The United Nations’ peacekeeping mission has discovered mass graves in a region of northern Mali beset by conflict between rival groups, the mission said on Saturday.
Fighting between Tuareg groups has intensified in recent weeks in the north, threatening to derail a 2015 peace agreement.
The U.N. mission, known as MINUSMA, has investigated reports of human rights abuses, including in the village of Anefis, about 100 km (60 miles) southwest from the town of Kidal.
“As for Anefis, the teams were able to observe on site the existence of individual graves and mass graves but are not able to establish at this stage either the number of people buried or the circumstances of their deaths,” MINUSMA said in a statement.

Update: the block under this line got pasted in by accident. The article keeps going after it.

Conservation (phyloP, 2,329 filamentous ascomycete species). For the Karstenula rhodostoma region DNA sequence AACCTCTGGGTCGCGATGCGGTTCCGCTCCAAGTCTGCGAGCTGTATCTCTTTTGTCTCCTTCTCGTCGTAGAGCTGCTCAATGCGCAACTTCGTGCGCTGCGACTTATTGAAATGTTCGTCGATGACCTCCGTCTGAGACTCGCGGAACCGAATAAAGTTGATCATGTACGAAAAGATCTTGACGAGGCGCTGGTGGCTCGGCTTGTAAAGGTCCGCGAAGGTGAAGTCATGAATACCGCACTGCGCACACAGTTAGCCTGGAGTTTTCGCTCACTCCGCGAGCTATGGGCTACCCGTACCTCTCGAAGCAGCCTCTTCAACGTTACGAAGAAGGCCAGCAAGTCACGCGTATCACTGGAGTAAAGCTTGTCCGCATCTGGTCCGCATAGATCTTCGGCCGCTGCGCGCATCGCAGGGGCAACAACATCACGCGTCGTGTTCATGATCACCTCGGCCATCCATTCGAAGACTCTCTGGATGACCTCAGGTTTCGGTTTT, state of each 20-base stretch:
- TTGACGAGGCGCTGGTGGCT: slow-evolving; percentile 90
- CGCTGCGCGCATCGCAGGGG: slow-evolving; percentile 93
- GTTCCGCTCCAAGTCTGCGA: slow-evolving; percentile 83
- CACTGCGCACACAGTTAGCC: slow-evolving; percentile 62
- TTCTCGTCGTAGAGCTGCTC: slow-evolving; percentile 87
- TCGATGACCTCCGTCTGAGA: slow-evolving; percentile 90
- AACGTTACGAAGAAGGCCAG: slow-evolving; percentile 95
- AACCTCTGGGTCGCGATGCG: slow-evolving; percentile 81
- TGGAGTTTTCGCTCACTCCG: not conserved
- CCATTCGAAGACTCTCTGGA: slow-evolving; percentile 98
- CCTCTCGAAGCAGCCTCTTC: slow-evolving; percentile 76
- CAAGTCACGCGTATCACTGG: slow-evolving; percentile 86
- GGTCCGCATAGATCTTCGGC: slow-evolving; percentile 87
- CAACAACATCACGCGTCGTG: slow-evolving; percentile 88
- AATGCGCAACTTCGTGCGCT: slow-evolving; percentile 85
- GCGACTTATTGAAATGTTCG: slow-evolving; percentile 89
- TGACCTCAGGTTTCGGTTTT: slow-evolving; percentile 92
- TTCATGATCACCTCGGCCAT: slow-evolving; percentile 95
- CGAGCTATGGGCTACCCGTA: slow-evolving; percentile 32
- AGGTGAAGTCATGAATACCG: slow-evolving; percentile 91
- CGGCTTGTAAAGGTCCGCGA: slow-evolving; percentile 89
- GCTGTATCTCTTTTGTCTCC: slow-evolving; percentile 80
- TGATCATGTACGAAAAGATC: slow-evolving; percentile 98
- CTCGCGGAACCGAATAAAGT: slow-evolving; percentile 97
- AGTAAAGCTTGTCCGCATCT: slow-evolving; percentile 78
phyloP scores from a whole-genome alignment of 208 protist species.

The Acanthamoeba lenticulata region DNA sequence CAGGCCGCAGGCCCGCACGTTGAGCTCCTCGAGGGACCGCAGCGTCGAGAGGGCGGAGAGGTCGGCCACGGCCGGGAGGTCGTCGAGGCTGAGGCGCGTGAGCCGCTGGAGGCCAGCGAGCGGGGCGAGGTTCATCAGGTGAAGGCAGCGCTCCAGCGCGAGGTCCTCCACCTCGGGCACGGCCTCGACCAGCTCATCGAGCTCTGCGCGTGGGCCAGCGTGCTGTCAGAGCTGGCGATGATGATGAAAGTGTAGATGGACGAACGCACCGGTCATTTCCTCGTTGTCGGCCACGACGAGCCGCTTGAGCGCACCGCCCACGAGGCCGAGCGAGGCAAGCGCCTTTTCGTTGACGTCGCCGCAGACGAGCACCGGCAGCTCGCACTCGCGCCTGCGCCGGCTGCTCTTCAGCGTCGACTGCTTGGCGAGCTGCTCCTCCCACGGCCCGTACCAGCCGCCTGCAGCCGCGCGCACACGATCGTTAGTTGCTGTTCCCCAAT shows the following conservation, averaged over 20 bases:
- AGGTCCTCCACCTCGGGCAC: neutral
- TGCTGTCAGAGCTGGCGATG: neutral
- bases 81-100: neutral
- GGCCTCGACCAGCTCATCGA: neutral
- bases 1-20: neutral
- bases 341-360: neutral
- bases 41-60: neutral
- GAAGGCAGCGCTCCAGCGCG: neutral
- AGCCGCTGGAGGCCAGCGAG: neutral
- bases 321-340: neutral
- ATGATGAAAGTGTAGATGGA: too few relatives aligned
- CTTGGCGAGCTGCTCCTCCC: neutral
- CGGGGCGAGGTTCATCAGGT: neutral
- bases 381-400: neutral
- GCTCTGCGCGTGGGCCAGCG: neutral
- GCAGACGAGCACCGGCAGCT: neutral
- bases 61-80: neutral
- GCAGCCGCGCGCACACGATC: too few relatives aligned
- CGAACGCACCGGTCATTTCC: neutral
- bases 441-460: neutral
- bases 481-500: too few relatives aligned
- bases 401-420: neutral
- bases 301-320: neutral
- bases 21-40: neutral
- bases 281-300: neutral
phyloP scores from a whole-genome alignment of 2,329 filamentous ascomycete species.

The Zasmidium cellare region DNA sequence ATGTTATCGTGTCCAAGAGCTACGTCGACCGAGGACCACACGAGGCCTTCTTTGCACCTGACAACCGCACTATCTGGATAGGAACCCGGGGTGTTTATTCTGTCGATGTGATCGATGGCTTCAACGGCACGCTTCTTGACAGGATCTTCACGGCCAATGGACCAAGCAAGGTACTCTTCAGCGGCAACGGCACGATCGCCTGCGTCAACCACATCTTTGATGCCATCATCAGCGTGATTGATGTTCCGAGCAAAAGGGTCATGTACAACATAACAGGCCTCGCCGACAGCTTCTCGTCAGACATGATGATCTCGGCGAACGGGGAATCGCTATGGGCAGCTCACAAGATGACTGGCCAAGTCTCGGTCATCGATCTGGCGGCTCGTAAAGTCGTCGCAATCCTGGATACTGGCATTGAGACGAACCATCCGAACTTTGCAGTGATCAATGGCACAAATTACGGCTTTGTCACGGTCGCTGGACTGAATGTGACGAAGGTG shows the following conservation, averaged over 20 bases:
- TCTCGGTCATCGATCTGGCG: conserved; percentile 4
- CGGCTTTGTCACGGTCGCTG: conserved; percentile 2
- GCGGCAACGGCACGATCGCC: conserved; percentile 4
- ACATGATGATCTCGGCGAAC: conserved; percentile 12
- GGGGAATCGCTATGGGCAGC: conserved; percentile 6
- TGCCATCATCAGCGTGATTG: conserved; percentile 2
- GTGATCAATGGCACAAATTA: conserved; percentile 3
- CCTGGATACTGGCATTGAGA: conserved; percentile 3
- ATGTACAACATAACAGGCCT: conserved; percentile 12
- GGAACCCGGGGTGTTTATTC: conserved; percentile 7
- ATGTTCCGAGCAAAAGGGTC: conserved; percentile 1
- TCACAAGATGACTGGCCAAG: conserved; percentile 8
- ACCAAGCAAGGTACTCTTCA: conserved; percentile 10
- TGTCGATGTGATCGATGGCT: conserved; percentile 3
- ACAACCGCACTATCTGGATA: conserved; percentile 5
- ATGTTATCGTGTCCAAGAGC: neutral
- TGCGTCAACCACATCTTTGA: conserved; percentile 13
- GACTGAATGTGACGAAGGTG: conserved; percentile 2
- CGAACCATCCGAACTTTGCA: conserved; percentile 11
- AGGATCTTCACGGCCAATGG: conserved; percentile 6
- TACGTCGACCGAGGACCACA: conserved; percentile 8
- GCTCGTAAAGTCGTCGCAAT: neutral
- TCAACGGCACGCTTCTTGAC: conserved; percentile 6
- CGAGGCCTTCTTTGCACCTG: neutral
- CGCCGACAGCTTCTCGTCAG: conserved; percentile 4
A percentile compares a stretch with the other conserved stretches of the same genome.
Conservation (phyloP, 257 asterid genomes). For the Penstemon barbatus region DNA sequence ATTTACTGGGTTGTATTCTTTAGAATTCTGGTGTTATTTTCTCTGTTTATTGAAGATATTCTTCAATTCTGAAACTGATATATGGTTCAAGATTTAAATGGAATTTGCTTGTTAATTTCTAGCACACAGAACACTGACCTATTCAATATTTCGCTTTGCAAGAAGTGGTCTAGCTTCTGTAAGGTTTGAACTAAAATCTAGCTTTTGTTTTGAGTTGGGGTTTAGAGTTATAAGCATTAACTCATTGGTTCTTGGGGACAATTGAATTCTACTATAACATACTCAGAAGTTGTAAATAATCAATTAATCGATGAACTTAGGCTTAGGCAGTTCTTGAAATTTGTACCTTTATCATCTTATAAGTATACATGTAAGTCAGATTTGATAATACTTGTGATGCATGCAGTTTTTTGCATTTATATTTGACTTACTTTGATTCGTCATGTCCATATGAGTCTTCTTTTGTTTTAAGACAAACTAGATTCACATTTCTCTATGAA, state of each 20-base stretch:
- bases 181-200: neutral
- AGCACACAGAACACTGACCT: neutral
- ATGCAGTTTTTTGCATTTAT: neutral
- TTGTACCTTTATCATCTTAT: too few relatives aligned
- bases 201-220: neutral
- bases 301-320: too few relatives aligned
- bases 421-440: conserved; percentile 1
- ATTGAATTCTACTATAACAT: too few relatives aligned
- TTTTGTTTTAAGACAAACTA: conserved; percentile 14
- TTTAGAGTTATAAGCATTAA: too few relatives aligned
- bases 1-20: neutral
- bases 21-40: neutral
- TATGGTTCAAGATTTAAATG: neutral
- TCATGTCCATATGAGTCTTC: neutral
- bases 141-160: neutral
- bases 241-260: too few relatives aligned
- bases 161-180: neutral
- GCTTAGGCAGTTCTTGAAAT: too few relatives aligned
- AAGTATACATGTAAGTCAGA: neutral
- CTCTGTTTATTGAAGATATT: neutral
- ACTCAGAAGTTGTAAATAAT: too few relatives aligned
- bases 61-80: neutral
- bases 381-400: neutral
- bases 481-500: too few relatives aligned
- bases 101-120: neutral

It had confirmed 34 cases of human rights abuses in the area, including “enforced disappearances” of minors. Minors may have also been involved in the recent fighting, it said.
A Tuareg insurrection in 2012 created a power vacuum in northern Mali, once a popular destination for adventurous tourists, that has turned it into a launch pad for jihadist attacks across the Sahara and the Sahel to the south.
Former colonial master France intervened a year later to push the Islamists back but they have struggled to stabilize the country.